In contrast to the elevator, the stair lands at each floor in a different location, establishing diagonal views and activating the spatial experience of each floor differently. The stairway traverses the length and height of the building, beginning at Spring Street on the southeast corner of the building, continuing northward along the east party wall past the second floor, and doubling back at the third and fourth floors before finally reaching the fifth floor. The changing position and dimensions of the stair enclosure affect the overall proportions of the space, which influenced how Judd organized each floor into smaller areas. On the fourth floor, Judd opened the stair to the rest of the space. This overlapping condition emulates the raumplan’s simultaneity of movement and stasis, as well as reinforces the unity of the building.
Thought and Feeling
Critiquing postmodern architecture in 1984, Judd declared “Everything is to be read; nothing is to be appreciated.”22 As in his art, at 101 Spring Street the essential interplay between the containment and extension of space is experienced viscerally. Decades earlier, Loos wrote persuasively about the necessity for his architecture to be lived. Physical sensation was the means to engage the qualities that were important to him:
“…what I want in my rooms is for people to feel substance all around them, for it to act upon them, for them to know the enclosed space, to feel the fabric, the wood, above all to perceive it sensually, with sight and touch, for them to dare to sit comfortably and feel the chair over a large area of their bodily senses, and to say: this is what I call sitting!”23
For Loos, the basic task of the architect was to create the appropriate atmosphere corresponding to the program or function of a project. Loos’ interiors are lined with expressive materials that reinforce the spatial variety of the raumplan. Richly-veined stone slabs, dark wood panels, soft drapery and other materials or finishes help set a distinct ambiance for each room that is tuned to the particular activity occurring there. Built-in elements such as upholstered couches and carefully chosen or designed furnishings add another level of refinement. He explained:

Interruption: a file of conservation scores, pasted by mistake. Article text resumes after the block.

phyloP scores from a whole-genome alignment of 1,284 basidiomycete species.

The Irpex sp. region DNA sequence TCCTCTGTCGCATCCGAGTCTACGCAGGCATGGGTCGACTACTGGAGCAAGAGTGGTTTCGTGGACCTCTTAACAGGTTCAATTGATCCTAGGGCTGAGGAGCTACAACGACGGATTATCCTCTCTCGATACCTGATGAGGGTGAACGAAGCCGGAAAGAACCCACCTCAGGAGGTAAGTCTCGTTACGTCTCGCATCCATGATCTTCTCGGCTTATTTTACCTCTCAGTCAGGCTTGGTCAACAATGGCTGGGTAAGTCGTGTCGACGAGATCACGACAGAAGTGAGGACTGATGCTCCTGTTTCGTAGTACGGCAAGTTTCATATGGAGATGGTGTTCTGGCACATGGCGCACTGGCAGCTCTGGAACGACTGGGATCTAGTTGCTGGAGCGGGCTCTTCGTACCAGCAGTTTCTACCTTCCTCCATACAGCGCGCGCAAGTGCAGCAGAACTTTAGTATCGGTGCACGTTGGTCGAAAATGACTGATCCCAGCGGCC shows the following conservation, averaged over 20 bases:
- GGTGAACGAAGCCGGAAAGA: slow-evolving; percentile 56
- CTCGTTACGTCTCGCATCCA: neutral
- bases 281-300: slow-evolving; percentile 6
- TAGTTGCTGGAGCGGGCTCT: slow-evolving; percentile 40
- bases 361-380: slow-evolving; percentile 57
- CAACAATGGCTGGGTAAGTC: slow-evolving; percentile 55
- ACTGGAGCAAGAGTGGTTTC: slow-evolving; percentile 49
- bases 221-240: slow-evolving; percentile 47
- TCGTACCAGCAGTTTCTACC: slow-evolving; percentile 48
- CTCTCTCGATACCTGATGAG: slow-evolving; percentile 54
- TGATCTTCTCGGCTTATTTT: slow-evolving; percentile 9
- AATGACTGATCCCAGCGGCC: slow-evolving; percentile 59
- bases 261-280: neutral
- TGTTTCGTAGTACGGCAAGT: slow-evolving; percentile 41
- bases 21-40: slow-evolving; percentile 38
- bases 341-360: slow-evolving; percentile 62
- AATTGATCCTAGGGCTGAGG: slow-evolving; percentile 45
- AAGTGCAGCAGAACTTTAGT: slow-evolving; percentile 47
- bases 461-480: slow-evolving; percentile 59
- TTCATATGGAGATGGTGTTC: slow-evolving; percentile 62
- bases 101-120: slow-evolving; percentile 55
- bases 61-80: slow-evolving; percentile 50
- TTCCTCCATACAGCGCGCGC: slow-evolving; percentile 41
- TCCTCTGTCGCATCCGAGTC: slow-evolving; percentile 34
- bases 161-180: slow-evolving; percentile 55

“…the artist, the architect, first senses the effect he intends to realize and sees the rooms he wants to create in his mind’s eye. He senses the effect that he wishes to exert upon the spectator: fear and horror if it is a dungeon, reverence if a church, respect for the power of state if a government palace, piety if a tomb, homeyness if a residence, gaiety if a tavern. These effects are produced by both the material and the form of the space.” 24
At 101 Spring Street, Judd’s installed spaces create sensory experiences in relation to the art on display, as well as the domestic program as in Loos’ architecture. The relationship between enclosure and openness, which starts with what Judd called the “corner of glass” of the building, is elaborated differently on each floor. In particular, the third, fourth and fifth floors are defined by material planes and surfaces that tune the architecture to the art, furniture and program. These modifications to the building intensify experience by engaging the body and view.
“… my main inventions are the floors of the 5th and 3rd floors and the parallel planes of the identical ceilings and floor of the 4th floor. The baseboard of the 5th floor is the same oak as that of the floor, making the floor a shallow recessed plane. There is no baseboard, there is a gap between the walls and the floor of the 3rd floor, thus defining and separating the floor as a plane.” 25